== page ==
The Locksmith Journal May/Jun 2018 - Issue 56 - Page 82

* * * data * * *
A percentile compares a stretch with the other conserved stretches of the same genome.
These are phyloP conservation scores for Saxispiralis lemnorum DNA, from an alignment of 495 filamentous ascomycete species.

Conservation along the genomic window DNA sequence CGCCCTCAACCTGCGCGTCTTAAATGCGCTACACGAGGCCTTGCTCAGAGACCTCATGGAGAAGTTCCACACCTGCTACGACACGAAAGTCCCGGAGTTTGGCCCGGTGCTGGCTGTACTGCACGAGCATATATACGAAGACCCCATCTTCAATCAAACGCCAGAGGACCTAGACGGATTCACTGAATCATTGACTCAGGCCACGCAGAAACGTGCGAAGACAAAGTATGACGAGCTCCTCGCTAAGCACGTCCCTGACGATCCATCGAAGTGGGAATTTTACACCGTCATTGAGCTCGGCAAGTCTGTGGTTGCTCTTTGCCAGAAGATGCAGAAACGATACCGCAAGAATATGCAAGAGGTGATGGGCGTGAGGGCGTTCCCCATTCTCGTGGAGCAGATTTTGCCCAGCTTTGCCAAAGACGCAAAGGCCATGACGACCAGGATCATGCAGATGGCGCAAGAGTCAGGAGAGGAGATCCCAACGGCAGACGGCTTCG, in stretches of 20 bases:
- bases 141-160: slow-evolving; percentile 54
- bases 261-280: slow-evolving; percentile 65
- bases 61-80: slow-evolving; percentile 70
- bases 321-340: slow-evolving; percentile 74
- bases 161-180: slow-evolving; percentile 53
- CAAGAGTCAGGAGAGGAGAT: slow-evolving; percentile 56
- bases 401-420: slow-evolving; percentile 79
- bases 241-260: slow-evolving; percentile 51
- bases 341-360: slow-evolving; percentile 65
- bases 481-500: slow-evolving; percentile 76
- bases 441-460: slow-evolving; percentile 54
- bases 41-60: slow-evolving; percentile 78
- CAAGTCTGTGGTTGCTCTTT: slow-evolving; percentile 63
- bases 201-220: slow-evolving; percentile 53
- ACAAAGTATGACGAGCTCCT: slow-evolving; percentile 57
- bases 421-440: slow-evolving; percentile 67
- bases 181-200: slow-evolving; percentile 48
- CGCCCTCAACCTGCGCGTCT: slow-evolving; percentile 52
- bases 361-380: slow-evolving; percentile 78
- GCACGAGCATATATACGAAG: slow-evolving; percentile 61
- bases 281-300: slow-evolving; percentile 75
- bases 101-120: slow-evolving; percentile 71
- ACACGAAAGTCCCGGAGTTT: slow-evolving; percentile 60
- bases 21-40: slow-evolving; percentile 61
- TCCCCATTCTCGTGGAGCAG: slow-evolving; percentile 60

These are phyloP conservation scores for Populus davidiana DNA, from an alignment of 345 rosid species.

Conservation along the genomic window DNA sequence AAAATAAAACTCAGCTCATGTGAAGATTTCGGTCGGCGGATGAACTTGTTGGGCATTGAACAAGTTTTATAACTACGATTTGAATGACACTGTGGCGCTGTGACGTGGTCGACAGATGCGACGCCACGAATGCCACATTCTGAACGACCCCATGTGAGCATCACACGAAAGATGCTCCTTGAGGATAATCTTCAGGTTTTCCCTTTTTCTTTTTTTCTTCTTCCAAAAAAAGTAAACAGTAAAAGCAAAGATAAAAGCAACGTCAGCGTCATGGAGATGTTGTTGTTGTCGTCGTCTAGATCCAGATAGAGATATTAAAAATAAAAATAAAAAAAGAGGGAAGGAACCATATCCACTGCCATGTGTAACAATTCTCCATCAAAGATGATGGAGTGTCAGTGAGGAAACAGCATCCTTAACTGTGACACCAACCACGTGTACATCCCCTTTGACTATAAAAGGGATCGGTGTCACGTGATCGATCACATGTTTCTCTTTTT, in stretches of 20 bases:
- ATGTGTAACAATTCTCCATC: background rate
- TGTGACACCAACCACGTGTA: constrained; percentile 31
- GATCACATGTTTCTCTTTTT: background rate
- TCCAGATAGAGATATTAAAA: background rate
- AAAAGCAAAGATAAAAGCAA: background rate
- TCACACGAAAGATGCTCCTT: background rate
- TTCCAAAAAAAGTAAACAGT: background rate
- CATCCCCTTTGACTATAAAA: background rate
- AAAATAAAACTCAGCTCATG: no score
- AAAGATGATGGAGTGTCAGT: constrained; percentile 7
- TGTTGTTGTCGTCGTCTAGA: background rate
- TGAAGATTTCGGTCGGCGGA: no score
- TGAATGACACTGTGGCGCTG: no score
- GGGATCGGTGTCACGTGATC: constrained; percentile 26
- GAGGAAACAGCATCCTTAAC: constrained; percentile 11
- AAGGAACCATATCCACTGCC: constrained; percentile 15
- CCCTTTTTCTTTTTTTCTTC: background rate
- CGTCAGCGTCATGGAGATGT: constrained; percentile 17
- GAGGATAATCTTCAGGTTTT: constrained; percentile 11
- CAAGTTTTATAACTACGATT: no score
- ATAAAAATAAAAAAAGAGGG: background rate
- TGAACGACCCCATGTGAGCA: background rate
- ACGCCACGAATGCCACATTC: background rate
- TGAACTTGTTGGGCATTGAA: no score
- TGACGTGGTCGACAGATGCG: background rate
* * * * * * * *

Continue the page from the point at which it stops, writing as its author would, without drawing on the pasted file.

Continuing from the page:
82 • SECURITYSYSTEMS PROUD SPONSORS OF THIS PAGE Best Practice Third-party certification, a guide, by SSAIB » » IN A CONSTANTLY EVOLVING competitive market, installers need to know how they can best demonstrate their credentials, expertise and adhere to best practice – all while trying to win business in the security systems sector. Also, how can specifiers and end- users safeguard the highest protection levels for their staff, facilities, visiting customers and on-site contractors? And are their implemented measures meeting insurance requirements by being compliant with all legislation and any imposed response criteria by, for example, the Police? With countless online recommendations, Government-backed initiatives and ventures such as Which? Magazine, Checkatrade and Trustatrader, it’s surprising that the benefits of third- party certification aren’t commonly recognised – as they can put installers ahead of their competitors and reassure customers that firms are working to the very highest of standards. procedures they operate. Having said that, we’re friendly, approachable and non- bureaucratic. “Certification means you can be confident in the quality of service you provide. Insurers increasingly require evidence that all steps have been taken to mitigate risk and ensure the safety of personnel, and assets, within the workplace. “SSAIB-certificated companies meet or exceed insurers’ requirements, meaning customers ensure that their work has been completed to all relevant standards, by a provider that is competent in all its working practices. “Having accreditation brings value to a business, demonstrating that the company has been independently inspected and that it can and does meet relevant industry standards. It also demonstrates the firm’s expertise and professionalism and gives the customer peace of mind that they’ve chosen the right company to whom to entrust their systems.” ‘SSAIB tries its hardest to ensure that the process is as far from daunting as it can be for applicants’ ALARMS AND STANDARDS Should a ‘Type A’ (remote-signalling) intruder alarm system be activated within a facility, for example, an alarm receiving centre (ARC) would need to confirm it before the Police would be alerted to it. In the case of CCTV surveillance systems, a remote video response centre (RVRC) would need to perform the same action as an ARC. Because of this, it’s essential – under the Security Systems Policy of the National Police Chiefs’ Council – that these types of systems are installed by a certificated provider. System providers that install, maintain and monitor security systems that require Police response are, therefore, audited for compliance by a third-party certification body – such as SSAIB – who are accredited by the United Kingdom Accreditation Service (UKAS.) Level one Police response (immediate) is simply not available without third-party certification and the associated Unique Reference Number (URN) assigned by the Police. INSPECTION INSIGHT A popular topic from firms looking for Security Systems Alarms and Inspections Board (SSAIB) approval is the certification process and what it involves. Installers often want to know if it’s difficult and/or time-consuming and sometimes ask if it really does provide customers with further reassurance. SSAIB auditor Peter Cowell believes the bar is set at a high level for third-party certification, but adds that SSAIB tries its hardest to ensure that the process is as far from daunting as it can be for applicants. Cowell revealed: “We’ll only certificate companies that can demonstrate technical and managerial competence through an inspection of the processes and LOCKSMITHJOURNAL.CO.UK | MAY/JUN 2018 Sponsored by Insafe | | Failure to provide this level of protection will leave the facility widely exposed to a range of potential risks. The Security Systems scheme is also dependent on British Standards being achieved. This means, for instance, that ARC or RVRC-monitored systems must confirm to BS EN 50518. Most importantly, all relevant standards are incorporated within the certification auditing process; whether the audit is held to cover an intruder alarm system or any other type of equipment. ‘Having accreditation brings value to a business’ PRIVATE INVESTIGATIONS Commercial, domestic and professional investigative services have also come under UKAS certification in recent times, through the BS 102000 code of practice. Under the surveillance camera commissioner’s (SCC’s) code of practice, public-sector camera schemes now also require third-party certification. Set in the context of a draft national surveillance camera strategy for England and Wales, the aim of this is to give system operators the opportunity to demonstrate compliance with the surveillance camera code of practice and other guidance. Commissioner Tony Porter has ambitious plans for the code, describing it as a “universally accepted example of good practice.” However, he’s also warned those operating the scheme must comply with the 12 guiding principles of the code – in accordance with the Protection of Freedoms Act 2012. The Security Systems Alarms and Inspections Board (SSAIB) will be at Lockex 2018 – Security & Fire Safety (8th-10th June) at the show’s brand new ‘Pavilion of Trade Bodies’. More information – and free registration – is available at